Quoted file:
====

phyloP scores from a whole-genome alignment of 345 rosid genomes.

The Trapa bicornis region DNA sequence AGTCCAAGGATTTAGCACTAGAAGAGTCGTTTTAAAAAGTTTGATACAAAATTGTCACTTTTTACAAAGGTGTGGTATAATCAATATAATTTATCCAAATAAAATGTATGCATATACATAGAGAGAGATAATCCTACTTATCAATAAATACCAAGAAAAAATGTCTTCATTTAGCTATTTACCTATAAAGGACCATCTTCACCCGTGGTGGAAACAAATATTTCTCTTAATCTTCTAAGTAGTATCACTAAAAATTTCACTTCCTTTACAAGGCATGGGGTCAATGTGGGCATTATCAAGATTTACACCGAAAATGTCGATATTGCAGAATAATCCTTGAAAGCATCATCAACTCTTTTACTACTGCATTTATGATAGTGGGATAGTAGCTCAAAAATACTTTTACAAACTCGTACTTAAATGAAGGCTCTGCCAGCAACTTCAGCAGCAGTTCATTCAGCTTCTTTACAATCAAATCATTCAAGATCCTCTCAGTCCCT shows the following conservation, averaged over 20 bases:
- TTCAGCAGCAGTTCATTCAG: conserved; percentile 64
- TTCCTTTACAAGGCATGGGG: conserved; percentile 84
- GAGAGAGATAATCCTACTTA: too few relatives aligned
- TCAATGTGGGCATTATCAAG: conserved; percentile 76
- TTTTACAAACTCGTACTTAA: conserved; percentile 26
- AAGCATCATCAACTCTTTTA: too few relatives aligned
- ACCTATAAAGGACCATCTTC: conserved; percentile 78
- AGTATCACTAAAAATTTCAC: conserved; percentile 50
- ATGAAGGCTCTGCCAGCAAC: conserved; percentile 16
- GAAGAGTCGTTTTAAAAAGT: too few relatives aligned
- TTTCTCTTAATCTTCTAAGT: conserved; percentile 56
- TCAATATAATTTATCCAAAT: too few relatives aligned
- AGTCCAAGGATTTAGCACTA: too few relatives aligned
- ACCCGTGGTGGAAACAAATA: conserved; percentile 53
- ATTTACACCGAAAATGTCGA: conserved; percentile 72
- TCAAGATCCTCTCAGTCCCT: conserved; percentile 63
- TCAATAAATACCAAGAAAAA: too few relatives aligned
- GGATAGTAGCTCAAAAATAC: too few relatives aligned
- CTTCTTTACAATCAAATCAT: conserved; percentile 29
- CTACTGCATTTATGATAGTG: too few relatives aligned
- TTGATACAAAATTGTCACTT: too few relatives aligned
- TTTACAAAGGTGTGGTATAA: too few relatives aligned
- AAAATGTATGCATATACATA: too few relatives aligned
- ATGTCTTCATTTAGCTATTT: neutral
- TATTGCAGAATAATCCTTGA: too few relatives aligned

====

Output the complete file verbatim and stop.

phyloP scores from a whole-genome alignment of 345 rosid genomes.

The Trapa bicornis region DNA sequence AGTCCAAGGATTTAGCACTAGAAGAGTCGTTTTAAAAAGTTTGATACAAAATTGTCACTTTTTACAAAGGTGTGGTATAATCAATATAATTTATCCAAATAAAATGTATGCATATACATAGAGAGAGATAATCCTACTTATCAATAAATACCAAGAAAAAATGTCTTCATTTAGCTATTTACCTATAAAGGACCATCTTCACCCGTGGTGGAAACAAATATTTCTCTTAATCTTCTAAGTAGTATCACTAAAAATTTCACTTCCTTTACAAGGCATGGGGTCAATGTGGGCATTATCAAGATTTACACCGAAAATGTCGATATTGCAGAATAATCCTTGAAAGCATCATCAACTCTTTTACTACTGCATTTATGATAGTGGGATAGTAGCTCAAAAATACTTTTACAAACTCGTACTTAAATGAAGGCTCTGCCAGCAACTTCAGCAGCAGTTCATTCAGCTTCTTTACAATCAAATCATTCAAGATCCTCTCAGTCCCT shows the following conservation, averaged over 20 bases:
- TTCAGCAGCAGTTCATTCAG: conserved; percentile 64
- TTCCTTTACAAGGCATGGGG: conserved; percentile 84
- GAGAGAGATAATCCTACTTA: too few relatives aligned
- TCAATGTGGGCATTATCAAG: conserved; percentile 76
- TTTTACAAACTCGTACTTAA: conserved; percentile 26
- AAGCATCATCAACTCTTTTA: too few relatives aligned
- ACCTATAAAGGACCATCTTC: conserved; percentile 78
- AGTATCACTAAAAATTTCAC: conserved; percentile 50
- ATGAAGGCTCTGCCAGCAAC: conserved; percentile 16
- GAAGAGTCGTTTTAAAAAGT: too few relatives aligned
- TTTCTCTTAATCTTCTAAGT: conserved; percentile 56
- TCAATATAATTTATCCAAAT: too few relatives aligned
- AGTCCAAGGATTTAGCACTA: too few relatives aligned
- ACCCGTGGTGGAAACAAATA: conserved; percentile 53
- ATTTACACCGAAAATGTCGA: conserved; percentile 72
- TCAAGATCCTCTCAGTCCCT: conserved; percentile 63
- TCAATAAATACCAAGAAAAA: too few relatives aligned
- GGATAGTAGCTCAAAAATAC: too few relatives aligned
- CTTCTTTACAATCAAATCAT: conserved; percentile 29
- CTACTGCATTTATGATAGTG: too few relatives aligned
- TTGATACAAAATTGTCACTT: too few relatives aligned
- TTTACAAAGGTGTGGTATAA: too few relatives aligned
- AAAATGTATGCATATACATA: too few relatives aligned
- ATGTCTTCATTTAGCTATTT: neutral
- TATTGCAGAATAATCCTTGA: too few relatives aligned